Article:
Huh, so that's how software publishers make programs "incompatible with old, obsolete OSes" -- simply by changing the value on the minimum version? :blink:

 

--JorgeA

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(There is a way to modify newer Geckos to run on XP/Vista, I've done it, even on the newest Nightlys. You just have to take a PE editor to the executable and change the minimum version from 6.1 to 5.2. The installers/ZIPs I push out have this change already.)

 

 

Huh, so that's how software publishers make programs "incompatible with old, obsolete OSes" -- simply by changing the value on the minimum version? :blink:

 

--JorgeA

 

 

In some cases, yes. I'm pretty sure that's what allowed programs to run on Win98 but not Win95. (that or a VS redist wasn't created for 95) In other cases, this being the most common, developers start using APIs that don't exist in later versions or switch to a version of VS that doesn't support said OS. For example, Win2k and WinXP are very similar under the hood, but most devs dropped support for 2k because VS did. (actually, I think it even divided XP SP1 and XP SP2) The API issue was big during the switch from 9x to NT. In the case of the Mozilla applications, the 32-bit version is fully supported on XP/Vista and the 64-bit version isn't, so the program is using almost the same code and APIs whether it be 32- or 64-bit, the deciding factor just being which compiler you use. So for this, we can just decrease the minimum version (which was actually put in by VC++ itself and not Mozilla, I checked the code for this. It's probably just MS trying to kill off old OSes for no good reason, business as usual I guess.) and it will run fine.

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I did the same thing when I ran Windows XP x64 several years ago, I followed a guide online to run iTunes that was only supported at the time for Windows Vista to run on Windows XP x64 using Orca MSI Editor and it worked.

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Huh, so that's how software publishers make programs "incompatible with old, obsolete OSes" -- simply by changing the value on the minimum version? :blink:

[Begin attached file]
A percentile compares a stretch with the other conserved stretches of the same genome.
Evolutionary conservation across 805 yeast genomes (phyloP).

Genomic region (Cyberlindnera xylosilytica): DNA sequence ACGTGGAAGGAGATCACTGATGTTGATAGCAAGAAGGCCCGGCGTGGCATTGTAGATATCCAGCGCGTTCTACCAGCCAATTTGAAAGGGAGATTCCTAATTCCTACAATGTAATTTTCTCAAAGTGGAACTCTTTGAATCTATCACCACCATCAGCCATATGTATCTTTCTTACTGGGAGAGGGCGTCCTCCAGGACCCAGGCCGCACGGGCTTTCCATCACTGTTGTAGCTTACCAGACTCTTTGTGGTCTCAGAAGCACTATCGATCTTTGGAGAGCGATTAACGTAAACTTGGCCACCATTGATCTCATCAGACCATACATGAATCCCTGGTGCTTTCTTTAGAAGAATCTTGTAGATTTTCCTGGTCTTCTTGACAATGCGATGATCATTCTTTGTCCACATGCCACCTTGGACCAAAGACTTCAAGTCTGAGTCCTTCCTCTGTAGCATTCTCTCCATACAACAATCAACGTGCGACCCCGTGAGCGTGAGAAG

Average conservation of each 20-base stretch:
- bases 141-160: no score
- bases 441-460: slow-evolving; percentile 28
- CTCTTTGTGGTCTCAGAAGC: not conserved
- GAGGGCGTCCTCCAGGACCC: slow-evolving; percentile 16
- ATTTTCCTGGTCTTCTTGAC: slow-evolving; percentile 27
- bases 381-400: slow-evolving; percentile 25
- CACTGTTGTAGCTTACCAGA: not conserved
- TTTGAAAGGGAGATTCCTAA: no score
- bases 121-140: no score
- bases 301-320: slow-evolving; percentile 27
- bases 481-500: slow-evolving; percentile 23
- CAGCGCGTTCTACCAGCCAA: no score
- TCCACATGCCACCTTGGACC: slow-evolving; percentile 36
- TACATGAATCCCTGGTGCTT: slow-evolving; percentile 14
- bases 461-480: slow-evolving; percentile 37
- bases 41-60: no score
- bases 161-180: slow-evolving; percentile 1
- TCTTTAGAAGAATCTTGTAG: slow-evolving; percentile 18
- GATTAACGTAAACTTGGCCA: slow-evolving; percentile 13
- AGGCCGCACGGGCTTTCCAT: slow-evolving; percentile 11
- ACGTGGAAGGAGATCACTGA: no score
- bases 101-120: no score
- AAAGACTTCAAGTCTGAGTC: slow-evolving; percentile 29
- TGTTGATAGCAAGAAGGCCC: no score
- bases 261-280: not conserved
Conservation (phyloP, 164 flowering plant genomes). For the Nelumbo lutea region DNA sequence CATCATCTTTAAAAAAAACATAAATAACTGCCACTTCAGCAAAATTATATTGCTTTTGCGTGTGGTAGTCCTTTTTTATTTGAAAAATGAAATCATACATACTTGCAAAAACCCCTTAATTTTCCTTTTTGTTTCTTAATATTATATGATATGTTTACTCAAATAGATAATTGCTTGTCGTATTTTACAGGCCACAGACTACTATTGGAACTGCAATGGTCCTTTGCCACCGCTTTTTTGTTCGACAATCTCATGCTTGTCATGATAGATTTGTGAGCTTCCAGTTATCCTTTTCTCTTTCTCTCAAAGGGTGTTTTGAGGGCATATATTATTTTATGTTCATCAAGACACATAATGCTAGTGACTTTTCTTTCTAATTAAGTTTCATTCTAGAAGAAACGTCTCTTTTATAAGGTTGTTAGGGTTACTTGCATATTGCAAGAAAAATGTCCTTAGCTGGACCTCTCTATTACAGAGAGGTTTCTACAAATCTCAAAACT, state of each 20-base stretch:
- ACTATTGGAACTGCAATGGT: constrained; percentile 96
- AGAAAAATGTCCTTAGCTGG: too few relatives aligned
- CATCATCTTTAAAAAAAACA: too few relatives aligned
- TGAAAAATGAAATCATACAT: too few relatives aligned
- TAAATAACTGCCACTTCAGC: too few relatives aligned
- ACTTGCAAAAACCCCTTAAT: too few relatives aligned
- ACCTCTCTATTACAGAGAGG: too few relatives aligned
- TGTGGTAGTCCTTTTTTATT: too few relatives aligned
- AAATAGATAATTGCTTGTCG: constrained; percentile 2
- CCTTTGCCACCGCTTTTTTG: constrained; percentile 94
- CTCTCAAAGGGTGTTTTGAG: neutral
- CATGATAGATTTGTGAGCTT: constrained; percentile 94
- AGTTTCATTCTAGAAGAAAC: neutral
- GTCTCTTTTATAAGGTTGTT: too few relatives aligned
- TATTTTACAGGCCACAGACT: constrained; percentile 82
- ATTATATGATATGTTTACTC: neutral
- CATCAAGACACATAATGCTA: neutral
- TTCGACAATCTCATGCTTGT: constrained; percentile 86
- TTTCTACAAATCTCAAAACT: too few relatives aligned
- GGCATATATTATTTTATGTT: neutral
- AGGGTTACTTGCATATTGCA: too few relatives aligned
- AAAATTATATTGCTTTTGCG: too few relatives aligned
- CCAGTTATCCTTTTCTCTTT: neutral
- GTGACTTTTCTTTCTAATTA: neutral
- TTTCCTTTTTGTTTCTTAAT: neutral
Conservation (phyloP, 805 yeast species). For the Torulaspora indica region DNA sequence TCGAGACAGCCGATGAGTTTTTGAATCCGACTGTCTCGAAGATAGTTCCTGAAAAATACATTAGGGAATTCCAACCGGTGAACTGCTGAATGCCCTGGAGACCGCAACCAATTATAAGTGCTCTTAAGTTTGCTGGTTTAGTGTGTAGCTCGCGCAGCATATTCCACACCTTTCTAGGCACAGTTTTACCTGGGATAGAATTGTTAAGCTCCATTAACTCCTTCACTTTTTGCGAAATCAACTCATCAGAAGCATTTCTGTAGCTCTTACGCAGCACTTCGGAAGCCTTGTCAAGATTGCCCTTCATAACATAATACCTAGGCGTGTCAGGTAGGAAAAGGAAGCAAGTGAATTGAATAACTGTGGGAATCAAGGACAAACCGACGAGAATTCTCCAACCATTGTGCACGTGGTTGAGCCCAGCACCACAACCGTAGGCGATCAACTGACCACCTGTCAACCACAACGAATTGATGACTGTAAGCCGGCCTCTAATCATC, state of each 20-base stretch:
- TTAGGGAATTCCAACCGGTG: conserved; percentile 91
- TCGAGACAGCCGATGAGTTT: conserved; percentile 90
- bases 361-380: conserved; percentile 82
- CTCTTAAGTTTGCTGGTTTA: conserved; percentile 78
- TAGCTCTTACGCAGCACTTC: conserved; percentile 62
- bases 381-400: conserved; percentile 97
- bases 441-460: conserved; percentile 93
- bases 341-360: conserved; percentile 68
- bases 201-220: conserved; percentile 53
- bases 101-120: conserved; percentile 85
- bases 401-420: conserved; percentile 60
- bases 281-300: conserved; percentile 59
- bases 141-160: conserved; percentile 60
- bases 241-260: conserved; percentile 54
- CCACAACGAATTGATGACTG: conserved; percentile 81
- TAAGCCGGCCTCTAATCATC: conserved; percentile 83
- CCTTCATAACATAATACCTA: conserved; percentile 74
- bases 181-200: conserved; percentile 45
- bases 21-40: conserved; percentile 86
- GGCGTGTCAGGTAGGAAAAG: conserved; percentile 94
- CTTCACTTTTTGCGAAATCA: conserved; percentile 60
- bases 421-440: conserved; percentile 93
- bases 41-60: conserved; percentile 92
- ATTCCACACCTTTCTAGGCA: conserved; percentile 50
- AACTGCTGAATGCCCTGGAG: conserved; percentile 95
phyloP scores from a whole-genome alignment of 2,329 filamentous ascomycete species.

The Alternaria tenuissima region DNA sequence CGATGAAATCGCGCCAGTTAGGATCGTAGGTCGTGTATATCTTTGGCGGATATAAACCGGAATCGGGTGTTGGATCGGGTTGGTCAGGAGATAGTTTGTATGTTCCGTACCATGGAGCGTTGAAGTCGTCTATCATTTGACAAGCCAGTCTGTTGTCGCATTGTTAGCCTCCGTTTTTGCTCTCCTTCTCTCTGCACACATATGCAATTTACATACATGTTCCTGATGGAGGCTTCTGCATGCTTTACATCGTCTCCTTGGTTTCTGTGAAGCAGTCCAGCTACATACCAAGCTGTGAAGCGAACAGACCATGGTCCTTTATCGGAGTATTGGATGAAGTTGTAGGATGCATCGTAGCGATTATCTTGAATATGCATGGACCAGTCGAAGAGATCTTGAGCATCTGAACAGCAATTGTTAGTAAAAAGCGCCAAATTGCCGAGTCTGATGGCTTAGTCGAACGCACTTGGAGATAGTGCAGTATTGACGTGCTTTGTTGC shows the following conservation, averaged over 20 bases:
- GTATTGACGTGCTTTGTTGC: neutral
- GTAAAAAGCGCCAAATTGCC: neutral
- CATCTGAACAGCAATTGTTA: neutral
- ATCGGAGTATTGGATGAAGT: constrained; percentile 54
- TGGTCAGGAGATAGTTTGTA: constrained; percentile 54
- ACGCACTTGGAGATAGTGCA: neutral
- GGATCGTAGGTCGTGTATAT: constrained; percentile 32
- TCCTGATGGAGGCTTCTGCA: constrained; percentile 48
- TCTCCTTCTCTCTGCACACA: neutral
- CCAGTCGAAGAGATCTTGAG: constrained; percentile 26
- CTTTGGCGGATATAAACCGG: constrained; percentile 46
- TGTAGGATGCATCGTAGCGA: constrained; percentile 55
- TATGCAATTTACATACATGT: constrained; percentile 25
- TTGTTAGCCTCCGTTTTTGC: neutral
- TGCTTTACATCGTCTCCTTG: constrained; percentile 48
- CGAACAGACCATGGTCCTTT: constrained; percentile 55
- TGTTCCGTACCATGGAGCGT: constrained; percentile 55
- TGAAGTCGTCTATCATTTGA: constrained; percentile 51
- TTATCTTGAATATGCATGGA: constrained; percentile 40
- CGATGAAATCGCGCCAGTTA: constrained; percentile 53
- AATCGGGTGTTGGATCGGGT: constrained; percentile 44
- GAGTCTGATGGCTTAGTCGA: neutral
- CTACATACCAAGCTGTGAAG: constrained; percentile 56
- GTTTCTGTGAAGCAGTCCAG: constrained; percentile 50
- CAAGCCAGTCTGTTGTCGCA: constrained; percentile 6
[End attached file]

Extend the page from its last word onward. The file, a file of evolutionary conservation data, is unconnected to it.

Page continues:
Oh absolutely!  It's just a little value written into the PE header on the executable.  Developers are supposed to set it in order to preemptively thwart catastrophic failure due to missing APIs in the older OS (like a modern program running on Windows 9x could be missing a bunch of APIs that are only present on the Windows NT platform).  But, developers can also misuse it to make software only work on certain versions of Windows.

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Huh, so that's how software publishers make programs "incompatible with old, obsolete OSes" -- simply by changing the value on the minimum version? :blink:

 

--JorgeA

 

Not really "always", many times this is not voluntary, simply the new version of the MS compilers changes default, Author does not check it and the result of re-compiling is a compiled executable that is "artificially" limited to newer OS's.

 

A different case is when the Author uses an API call that does not exist on a "previous" OS (though not really my field of experience, I believe that - with some exceptions of course - there is often a way - IF the Author is willing to take the extra time - to avoid the new API call).

In this latter case the executable is actually "incompatible" unless it is re-compiled with the needed replacement/workarounds.

 

jaclaz

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Sometimes - and admittedly not often - new API calls do things that make your software more valuable.

 

There are often ways an author could code around the need for a new API call, but that's expensive.  It boils down to a business decision:  Do I continue to support the older OS and work extra hard / spend extra time to do so - in an ongoing fashion - or do I drop support for the older OS and take advantage of new things that have been added in the latest OS.

 

Continuing to maintain functionality for an operating system that's old and has few actual users could cause the code to be more complex, and thus buggier.  Software engineering can be about balancing how much you can accomplish technically against an inability to manage anything more complex.

 

-Noel